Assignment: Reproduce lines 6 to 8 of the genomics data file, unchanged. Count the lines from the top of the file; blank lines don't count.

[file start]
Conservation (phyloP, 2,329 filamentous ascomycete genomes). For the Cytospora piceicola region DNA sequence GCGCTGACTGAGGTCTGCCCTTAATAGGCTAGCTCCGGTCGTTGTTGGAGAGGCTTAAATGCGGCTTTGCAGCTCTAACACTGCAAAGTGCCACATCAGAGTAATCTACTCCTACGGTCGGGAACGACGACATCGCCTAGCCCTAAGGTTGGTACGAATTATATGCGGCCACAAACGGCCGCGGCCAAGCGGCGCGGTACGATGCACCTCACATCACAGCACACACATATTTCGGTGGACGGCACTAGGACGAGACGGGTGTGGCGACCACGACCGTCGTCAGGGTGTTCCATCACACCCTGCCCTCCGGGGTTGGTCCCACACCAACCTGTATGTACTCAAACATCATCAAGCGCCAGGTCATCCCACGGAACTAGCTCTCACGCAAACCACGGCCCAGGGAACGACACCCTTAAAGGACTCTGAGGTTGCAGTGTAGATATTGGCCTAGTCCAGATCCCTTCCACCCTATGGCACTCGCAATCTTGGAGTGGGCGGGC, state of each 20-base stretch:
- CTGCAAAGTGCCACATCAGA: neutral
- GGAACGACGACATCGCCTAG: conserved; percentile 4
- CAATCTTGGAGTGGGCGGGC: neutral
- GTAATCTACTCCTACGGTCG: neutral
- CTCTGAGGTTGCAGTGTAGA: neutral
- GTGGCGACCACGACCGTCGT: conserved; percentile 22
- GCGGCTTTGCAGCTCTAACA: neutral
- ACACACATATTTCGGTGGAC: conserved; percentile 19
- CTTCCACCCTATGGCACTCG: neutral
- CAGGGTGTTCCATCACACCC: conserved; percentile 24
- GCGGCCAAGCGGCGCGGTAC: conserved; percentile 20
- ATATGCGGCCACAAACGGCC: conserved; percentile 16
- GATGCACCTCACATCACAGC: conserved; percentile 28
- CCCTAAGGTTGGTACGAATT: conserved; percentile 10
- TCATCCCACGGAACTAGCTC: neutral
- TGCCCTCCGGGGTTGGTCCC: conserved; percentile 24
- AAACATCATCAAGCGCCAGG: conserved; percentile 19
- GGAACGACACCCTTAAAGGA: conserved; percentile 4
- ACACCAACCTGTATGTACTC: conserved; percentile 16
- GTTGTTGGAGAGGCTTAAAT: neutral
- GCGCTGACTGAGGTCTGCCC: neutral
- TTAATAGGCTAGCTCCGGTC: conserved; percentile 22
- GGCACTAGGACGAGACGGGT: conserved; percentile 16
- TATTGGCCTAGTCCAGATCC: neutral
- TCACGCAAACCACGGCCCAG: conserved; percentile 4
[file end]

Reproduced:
- CTCTGAGGTTGCAGTGTAGA: neutral
- GTGGCGACCACGACCGTCGT: conserved; percentile 22
- GCGGCTTTGCAGCTCTAACA: neutral